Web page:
Trustwords short. The use of longer Trustwords increases the
entropy within the system, as it allows for a larger dictionary, and
thus reduces the likelihood of phonetic collisions.
## Number of Trustwords for a language
If the number of Trustwords in a dictionary is low, shorter parts of
the original string (e.g., fingerprint) can be mapped to a single
Trustword. Thus, many Trustwords will need to be compared, which
results in a potentially cumbersome process for users, and lead to
reduced usability.
To reduce the number of Trustwords that need to be compared, pEp's
Privacy by Default proposition {{I-D.birk-pep}} calls for 16-bit
scalars to be mapped to natural language words. Therefore, the size
(by number of key-value pairs) of any key-value pair structure
is 65536. However, the number of unique values to be used in a
language may be smaller than this number. This discrepancy can be
addressed by using the same value, or Trustword, for more than one
key. In such cases, the entropy of the representation is slightly
reduced. For example, a Trustword list of 42000 words still allows
for an entropy of log_2(42000), which is roughly 15.36 bits in 16-bit
mappings. As a consequence such Trustword lists are not bijective.
On the other hand, small Trustword lists allow for Trustwords
consisting of words with shorter strings (number of short words per
natural language is normally limited), which are easier to use in
implementations where Trustwords have to be typed or written, such as
in OTP applications.
Note: This specification allows for registration of variable numbers
of Trustwords per dictionary.
## Language
Although English is used around the world, the vast majority of the
global population is not English-speaking. For an application to be
useful to as wide of a user base as possible, localization is
essential. Therefore, this specification allows for registration of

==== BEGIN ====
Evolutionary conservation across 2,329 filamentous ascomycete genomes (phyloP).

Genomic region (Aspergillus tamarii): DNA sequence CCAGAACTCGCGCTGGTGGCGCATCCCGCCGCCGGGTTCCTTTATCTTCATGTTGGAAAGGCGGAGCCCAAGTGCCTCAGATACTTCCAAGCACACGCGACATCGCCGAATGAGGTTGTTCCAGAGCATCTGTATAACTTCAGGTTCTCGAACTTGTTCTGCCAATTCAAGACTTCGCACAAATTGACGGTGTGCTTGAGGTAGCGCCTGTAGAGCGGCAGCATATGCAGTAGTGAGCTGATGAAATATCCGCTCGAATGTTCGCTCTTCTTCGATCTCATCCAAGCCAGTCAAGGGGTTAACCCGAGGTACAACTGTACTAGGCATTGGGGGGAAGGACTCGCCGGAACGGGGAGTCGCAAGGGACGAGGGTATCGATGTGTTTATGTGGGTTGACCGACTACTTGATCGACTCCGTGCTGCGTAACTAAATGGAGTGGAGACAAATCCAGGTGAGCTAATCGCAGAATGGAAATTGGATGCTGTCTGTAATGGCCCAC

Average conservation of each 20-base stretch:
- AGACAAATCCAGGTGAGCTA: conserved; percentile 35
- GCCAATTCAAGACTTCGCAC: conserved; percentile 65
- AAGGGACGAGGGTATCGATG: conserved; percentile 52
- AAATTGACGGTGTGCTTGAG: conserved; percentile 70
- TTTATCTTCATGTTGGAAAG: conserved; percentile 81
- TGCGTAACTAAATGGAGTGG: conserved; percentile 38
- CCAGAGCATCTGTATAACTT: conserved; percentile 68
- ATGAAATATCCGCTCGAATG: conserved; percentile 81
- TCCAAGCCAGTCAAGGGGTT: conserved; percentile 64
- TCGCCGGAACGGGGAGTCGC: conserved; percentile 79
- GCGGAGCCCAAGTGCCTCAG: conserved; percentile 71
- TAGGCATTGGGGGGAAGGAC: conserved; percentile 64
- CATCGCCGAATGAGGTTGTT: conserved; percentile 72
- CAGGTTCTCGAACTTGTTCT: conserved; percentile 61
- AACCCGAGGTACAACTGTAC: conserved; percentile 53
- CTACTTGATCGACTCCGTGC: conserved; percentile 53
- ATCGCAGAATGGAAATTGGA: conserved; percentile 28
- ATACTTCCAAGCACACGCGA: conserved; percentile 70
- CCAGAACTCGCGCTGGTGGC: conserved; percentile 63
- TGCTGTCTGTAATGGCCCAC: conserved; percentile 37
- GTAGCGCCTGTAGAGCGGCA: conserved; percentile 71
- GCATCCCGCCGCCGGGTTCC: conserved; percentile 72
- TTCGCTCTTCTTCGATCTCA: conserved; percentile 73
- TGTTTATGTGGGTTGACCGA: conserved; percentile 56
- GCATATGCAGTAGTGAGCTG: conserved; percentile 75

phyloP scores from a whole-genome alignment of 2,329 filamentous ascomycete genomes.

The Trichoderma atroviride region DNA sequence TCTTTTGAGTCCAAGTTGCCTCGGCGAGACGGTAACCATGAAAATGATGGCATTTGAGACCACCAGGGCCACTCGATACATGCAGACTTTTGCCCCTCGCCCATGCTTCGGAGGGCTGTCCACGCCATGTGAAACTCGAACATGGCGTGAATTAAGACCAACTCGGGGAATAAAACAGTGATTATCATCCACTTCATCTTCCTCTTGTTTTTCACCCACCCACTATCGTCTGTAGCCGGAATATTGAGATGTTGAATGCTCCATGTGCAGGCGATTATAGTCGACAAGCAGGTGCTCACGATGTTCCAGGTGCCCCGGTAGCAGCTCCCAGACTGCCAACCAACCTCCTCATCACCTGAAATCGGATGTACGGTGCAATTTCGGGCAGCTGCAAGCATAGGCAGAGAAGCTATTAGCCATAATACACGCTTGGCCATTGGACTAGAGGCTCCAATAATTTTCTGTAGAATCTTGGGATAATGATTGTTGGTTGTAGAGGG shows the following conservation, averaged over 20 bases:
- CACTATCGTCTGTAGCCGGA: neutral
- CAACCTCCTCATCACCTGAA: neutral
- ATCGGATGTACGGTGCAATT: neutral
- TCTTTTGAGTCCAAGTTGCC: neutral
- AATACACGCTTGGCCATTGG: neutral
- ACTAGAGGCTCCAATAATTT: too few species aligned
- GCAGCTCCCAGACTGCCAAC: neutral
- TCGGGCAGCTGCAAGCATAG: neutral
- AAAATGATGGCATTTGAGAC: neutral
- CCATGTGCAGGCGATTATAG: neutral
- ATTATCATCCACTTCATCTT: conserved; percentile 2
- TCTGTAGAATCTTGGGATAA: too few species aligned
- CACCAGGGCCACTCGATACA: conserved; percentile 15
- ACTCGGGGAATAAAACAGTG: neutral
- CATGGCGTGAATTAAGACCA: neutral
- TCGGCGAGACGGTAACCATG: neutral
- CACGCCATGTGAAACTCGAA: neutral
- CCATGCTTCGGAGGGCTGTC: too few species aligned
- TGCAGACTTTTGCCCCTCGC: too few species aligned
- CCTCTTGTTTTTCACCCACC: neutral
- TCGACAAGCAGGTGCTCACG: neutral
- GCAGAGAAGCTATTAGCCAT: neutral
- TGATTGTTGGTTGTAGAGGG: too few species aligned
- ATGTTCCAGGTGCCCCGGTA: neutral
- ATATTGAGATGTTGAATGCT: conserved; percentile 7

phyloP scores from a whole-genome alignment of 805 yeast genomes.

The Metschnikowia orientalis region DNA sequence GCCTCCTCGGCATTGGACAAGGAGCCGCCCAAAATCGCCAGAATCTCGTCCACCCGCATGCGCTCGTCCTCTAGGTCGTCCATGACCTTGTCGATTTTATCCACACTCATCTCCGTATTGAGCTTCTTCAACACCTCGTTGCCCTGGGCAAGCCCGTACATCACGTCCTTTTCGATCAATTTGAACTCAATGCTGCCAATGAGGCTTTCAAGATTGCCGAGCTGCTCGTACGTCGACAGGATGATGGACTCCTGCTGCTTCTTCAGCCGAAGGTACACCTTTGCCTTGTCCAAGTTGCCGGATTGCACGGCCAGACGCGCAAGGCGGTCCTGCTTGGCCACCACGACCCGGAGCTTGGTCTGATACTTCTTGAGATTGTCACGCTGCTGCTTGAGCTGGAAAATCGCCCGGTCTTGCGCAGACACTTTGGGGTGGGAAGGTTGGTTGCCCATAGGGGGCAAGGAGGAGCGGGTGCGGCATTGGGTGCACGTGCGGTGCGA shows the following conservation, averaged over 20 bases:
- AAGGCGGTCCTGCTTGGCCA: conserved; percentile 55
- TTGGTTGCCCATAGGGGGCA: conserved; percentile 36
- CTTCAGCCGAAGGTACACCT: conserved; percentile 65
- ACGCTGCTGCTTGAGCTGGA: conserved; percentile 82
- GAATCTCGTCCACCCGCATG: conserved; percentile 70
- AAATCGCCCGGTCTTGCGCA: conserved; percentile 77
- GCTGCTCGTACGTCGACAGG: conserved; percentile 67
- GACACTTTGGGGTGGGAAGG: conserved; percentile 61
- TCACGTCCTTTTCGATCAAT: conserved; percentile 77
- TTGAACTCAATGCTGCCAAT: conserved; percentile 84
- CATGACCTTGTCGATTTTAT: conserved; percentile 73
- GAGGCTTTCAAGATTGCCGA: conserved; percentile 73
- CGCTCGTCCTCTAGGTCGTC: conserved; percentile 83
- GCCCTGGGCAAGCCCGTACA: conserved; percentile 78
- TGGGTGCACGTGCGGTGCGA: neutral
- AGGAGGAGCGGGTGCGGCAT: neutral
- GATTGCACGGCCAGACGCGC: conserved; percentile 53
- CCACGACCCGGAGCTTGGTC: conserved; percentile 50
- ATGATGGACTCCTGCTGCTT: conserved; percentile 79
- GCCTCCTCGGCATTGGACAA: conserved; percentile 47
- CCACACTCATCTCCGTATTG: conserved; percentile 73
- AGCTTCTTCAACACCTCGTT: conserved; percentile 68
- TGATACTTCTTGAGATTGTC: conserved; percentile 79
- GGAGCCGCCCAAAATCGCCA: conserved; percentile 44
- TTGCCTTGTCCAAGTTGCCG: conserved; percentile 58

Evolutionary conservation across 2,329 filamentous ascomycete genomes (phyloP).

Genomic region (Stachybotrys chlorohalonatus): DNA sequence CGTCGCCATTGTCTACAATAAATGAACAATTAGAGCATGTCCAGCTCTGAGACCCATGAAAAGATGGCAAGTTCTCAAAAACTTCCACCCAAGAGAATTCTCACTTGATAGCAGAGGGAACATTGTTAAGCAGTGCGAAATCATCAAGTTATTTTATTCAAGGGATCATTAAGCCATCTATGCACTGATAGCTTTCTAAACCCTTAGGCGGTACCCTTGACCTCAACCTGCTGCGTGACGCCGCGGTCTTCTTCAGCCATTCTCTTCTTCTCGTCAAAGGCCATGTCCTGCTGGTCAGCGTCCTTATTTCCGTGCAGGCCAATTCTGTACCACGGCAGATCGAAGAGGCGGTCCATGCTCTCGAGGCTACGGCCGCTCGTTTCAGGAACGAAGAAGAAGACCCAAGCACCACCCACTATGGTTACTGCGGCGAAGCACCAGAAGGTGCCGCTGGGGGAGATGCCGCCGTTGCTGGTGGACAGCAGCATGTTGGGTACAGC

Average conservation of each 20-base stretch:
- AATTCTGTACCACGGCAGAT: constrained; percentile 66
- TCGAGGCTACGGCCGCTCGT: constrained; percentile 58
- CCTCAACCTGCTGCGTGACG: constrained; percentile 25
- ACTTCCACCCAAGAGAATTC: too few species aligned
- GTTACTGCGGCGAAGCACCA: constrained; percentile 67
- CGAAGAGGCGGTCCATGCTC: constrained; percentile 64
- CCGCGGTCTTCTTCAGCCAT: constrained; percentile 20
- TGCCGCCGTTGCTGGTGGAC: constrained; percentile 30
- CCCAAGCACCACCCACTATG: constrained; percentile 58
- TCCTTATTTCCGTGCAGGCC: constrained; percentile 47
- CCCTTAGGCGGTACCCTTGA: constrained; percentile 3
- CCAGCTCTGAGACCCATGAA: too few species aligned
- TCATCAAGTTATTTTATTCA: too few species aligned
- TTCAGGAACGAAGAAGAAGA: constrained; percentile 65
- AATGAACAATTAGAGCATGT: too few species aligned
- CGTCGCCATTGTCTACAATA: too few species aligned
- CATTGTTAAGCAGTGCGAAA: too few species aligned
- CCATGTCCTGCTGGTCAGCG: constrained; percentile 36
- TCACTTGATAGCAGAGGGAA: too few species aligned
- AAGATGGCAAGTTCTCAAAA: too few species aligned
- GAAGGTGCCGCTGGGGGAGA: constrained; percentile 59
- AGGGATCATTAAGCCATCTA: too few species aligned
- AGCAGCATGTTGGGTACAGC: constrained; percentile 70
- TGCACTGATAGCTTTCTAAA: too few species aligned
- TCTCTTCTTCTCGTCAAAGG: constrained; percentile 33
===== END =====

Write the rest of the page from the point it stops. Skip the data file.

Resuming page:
Trustword lists in different languages.
In applications where two humans are attempting to establish
secure communications, it is likely that they share a common language.
At this time, no real-world use cases for Trustword list translation
capability have been identified. Because the translation process
inherently - and drastically - increases complexity from an IANA
registration standpoint, the topic of Trustword translation is beyond
the scope of this document.
## The nature of the words
Every Trustword list SHOULD be clear of offensive language (i.e.,
swear/curse words, slurs, derogatory language, etc.). This process
SHOULD be performed by native speakers of each respective language.
# Security Considerations
There are no specific security considerations.
# Privacy Considerations
\[\[ TODO \]\]
# IANA Considerations
Each natural language requires a different set of Trustwords. To allow
implementers for identical Trustword lists, a IANA registry is to be
established. The IANA registration policy according to {{RFC8126}} is
"Expert Review" and "Specification Required".
\[\[ Note: Further details of the IANA registry and requirements for
the expert to assess the specification are for further study. A
similar approach as used in {{RFC6117}} is likely followed. \]\]
## Registration Template (XML chunk)
<!-- ISO 639-3 (e.g. eng, deu, ...) -->
<!-- How many bits can be mapped with this list
(e.g. 8, 16, ...) -->
<!-- number of unique words registered
(e.g. 256, 65536, ...) -->
<!-- whether or not the list allows for a two-way-mapping
(e.g. yes, no) -->
<!-- version number within language
(e.g. b.1.2, n.0.1, ...) -->
<!-- Change accordingly -->
<xref type="rfc" data="rfc2551"/>
<!-- Change accordingly -->
<xref type="person" data="John_Doe"/>
<xref type="person" data="Jane_Dale"/>
<!-- Text with additional information about
the Wordlist to be registered -->
<!-- There can be artwork sections, too -->
<!-- Change accordingly -->
<person id="John_Doe">
<name> <!-- Firstname Lastname --> </name>
<org> <!-- Organization Name --> </org>
<uri> <!-- mailto: or http: URI --> </uri>
<updated> <!-- date format YYYY-MM-DD --> </updated>
<!-- repeat person section for each person -->
Authors of a Wordlist are encouraged to use these
XML chunks as a template to create the IANA Registration Template.
## IANA Registration
An IANA registration will contain the fallowing elements:
### Language Code (\<languagecode\>)
The language code follows the ISO 639-3 specification {{ISO639}},
e.g., eng, deu.
\[\[ Note: It is for further study, which of the ISO 639
Specifications is most suitable to address the Trustwords'
challenge. \]\]
Example usage for German:
e.g. <languagecode>deu</languagecode>
### Bit Size (\<bitsize\>)
The bit size is the number of bits that can be mapped with the
Wordlist. The number of registered words in a word list MUST be
2 ^ `(<bitsize>)`.
Example usage for 16-bit Wordlist:
e.g. <bitsize>16</bitsize>
### Number Of Unique Words \(<numberofuniquewords\>)
The number of unique words that are registered.
e.g. <numberofuniquewords>65536</numberofuniquewords>
### Bijectivity (\<bijective\>)
Whether the registered Wordlist has a one-to-one mapping, meaning the
number of unique words registered equals 2 ^ `(<bitsize>)`.
Valid content: ( yes \| no )
e.g. <bijective>yes</bijective>